Milan + the Lakes Region

Milan + the Lakes Region Travel Guide

This exceptional publisher of design books runs a shop and art gallery. Look for titles by Enzo Mari and Bruno Munari.

The company offers boating services on Lake Como.

An emporium of all things gastronomic, including white truffles from Alba, 40 single-origin coffees, and 3,000 wines.

Rossana Orlandi took a 19th-century tie factory in the Magenta District and converted it into one of the premier venues for interior design.

Balbianello is owned and maintained by the Fondo Ambiente Italiano—the Italian National Trust. In addition to the gardens, a magnificent 18th-century loggia, which has columns delicately laced with well-tended garlands of ficus, is open to the public.

Inside a colonnaded 16th-century palace, you'll find Mannerist frescoes by Giulio Romano, a pupil of Raphael's.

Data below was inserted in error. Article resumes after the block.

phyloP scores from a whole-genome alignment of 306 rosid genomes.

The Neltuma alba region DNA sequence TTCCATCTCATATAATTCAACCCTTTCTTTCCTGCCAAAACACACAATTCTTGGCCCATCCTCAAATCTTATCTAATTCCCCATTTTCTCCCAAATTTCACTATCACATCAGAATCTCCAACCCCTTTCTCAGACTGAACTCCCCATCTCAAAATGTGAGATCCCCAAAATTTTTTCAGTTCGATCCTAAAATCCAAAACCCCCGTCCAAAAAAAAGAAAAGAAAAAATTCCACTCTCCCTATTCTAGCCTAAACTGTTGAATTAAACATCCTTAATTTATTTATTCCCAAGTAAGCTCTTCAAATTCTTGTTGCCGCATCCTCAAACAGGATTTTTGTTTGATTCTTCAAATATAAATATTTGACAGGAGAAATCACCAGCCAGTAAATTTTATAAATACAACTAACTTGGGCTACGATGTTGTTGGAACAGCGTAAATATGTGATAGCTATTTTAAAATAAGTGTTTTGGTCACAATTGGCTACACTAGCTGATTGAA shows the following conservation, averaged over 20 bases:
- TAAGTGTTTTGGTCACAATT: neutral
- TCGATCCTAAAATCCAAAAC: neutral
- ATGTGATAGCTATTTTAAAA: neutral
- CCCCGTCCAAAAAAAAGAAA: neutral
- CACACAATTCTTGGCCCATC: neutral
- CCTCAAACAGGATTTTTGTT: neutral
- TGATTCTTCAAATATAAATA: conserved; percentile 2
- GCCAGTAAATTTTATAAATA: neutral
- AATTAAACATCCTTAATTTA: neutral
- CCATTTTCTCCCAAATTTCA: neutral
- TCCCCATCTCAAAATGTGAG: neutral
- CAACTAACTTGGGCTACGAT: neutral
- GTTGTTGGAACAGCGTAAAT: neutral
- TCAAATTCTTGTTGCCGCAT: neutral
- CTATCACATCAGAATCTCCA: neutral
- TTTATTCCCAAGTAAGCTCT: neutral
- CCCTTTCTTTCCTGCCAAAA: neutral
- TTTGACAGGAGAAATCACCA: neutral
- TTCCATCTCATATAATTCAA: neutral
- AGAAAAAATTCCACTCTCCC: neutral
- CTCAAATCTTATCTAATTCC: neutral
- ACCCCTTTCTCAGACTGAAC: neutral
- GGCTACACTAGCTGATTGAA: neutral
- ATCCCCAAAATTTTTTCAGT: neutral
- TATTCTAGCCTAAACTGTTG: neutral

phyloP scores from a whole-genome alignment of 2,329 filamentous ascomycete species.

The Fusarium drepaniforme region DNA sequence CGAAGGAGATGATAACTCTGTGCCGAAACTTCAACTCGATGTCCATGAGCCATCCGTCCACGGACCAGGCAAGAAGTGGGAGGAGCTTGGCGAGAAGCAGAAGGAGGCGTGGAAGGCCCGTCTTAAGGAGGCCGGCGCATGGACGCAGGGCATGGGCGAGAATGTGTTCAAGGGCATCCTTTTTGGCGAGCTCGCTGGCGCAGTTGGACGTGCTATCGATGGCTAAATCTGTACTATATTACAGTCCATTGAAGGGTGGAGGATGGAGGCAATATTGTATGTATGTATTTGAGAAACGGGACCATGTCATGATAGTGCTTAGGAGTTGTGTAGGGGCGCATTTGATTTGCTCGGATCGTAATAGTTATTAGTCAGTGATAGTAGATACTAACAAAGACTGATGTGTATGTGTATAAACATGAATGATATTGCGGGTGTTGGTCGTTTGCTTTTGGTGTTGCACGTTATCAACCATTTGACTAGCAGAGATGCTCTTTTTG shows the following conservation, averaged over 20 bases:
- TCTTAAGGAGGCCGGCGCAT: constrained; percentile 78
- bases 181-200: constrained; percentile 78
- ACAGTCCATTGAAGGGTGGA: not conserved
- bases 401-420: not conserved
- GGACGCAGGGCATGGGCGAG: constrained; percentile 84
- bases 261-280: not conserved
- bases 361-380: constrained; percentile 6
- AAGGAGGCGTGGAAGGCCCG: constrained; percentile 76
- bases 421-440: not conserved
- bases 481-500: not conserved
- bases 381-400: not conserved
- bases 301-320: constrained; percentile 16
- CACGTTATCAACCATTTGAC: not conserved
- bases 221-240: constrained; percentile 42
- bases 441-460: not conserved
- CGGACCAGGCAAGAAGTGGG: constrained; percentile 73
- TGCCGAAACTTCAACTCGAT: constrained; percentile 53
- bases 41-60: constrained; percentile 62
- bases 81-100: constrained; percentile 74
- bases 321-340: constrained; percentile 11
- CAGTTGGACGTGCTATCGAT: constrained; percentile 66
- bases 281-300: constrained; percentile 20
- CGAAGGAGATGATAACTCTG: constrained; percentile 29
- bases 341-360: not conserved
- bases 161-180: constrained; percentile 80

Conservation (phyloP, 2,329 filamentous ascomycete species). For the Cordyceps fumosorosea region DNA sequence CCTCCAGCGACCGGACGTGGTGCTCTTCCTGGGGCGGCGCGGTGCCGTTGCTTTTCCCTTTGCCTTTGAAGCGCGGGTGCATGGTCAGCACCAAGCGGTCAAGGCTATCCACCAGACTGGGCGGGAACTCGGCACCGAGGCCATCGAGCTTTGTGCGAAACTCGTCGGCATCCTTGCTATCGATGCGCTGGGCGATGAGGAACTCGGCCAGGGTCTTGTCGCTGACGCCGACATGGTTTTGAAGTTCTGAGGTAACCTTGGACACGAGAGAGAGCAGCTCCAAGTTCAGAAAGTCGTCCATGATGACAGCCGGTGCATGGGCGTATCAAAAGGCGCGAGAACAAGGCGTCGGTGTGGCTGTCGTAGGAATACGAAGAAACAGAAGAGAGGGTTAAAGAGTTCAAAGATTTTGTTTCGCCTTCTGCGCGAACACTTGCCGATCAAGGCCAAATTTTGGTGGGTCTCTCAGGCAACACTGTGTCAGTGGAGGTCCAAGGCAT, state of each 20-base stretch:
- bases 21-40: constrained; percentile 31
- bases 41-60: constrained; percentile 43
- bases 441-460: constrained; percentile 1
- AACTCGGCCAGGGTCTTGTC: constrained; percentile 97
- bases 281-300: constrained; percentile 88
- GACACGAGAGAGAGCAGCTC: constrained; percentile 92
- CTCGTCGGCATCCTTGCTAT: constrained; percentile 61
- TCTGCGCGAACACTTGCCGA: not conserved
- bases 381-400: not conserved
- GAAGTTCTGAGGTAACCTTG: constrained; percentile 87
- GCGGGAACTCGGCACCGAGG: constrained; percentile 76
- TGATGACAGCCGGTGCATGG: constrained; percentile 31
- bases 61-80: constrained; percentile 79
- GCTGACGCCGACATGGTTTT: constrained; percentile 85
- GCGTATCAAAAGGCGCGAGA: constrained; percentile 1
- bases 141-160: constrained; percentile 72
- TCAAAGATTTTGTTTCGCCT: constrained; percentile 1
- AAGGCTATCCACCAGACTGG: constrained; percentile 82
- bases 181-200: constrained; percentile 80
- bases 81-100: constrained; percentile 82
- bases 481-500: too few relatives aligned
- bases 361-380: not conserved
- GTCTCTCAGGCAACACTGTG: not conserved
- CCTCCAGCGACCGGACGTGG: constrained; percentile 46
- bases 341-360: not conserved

Founded by Italian designer Consuelo Castiglioni and her husband Gianni in 1994, this avant-garde clothing company now has almost 100 stores in fashion capitals across the globe, including London, Paris, Madrid, and New York.

The most expensive cocktail in Milan can be found at Nottingham Forest just outside Porta Monforte. At €3,500, the diamond cocktail is thankfully the only of its ilke at this tiny bar dedicated to mixology.

Little seems to have changed in this coffee and cake shop on Via Santa Maria alla Porta since opening in 1824. Baristas still wear white shirts under black vests and bowties while dispensing pralines, éclairs, and 30 different types of cream cakes.

Select a table by the window, order the golden-brown namesake aperitif, and watch the bustle in nearby Piazza delle Erbe.

Perhaps the finest example of 17th-century Italian Baroque garden art. When seen from the town of Stresa, the island looks like a giant ship: the Borromean Palace at the stern balancing the 10-terraced garden at the bow of the island.

Insider Clout: For a writer client researching a novel about World War II–era Italy, Grisdale opened her little black book to arrange meetings with a Venetian countess, the scion of Italy’s oldest silk-weaving company, and a former U.S.